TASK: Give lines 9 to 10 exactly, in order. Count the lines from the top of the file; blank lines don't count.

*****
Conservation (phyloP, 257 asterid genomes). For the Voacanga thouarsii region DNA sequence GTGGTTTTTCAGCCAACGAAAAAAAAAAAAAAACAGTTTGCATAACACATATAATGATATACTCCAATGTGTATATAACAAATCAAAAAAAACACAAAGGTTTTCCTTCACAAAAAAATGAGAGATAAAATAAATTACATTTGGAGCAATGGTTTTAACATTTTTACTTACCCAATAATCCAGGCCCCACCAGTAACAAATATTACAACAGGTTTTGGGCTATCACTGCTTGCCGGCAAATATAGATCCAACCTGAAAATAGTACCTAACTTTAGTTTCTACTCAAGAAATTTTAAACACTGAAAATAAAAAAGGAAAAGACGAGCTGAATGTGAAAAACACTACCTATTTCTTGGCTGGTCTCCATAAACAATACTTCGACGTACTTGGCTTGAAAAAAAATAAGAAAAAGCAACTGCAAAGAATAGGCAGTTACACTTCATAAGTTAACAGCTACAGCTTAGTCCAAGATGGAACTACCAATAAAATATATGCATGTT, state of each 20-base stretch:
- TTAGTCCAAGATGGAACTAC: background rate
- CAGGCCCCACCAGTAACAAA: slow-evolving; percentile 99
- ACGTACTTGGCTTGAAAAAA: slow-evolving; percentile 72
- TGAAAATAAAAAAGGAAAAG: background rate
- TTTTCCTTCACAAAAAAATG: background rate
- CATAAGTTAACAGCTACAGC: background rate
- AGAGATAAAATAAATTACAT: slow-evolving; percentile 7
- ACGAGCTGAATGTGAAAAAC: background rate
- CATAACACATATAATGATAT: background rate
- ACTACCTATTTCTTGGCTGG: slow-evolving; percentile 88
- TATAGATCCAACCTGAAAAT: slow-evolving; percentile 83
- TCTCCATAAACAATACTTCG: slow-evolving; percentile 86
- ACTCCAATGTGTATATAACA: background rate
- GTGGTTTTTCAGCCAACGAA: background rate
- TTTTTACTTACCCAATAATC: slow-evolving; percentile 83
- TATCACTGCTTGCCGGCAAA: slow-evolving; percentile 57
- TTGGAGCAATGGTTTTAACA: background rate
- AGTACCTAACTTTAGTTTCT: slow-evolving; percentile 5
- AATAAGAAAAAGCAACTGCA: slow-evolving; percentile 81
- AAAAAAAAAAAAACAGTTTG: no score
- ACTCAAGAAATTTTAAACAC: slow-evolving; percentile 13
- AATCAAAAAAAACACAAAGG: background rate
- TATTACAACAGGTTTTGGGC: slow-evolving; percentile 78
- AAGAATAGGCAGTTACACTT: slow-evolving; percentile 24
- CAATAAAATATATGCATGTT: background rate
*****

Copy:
- ACGAGCTGAATGTGAAAAAC: background rate
- CATAACACATATAATGATAT: background rate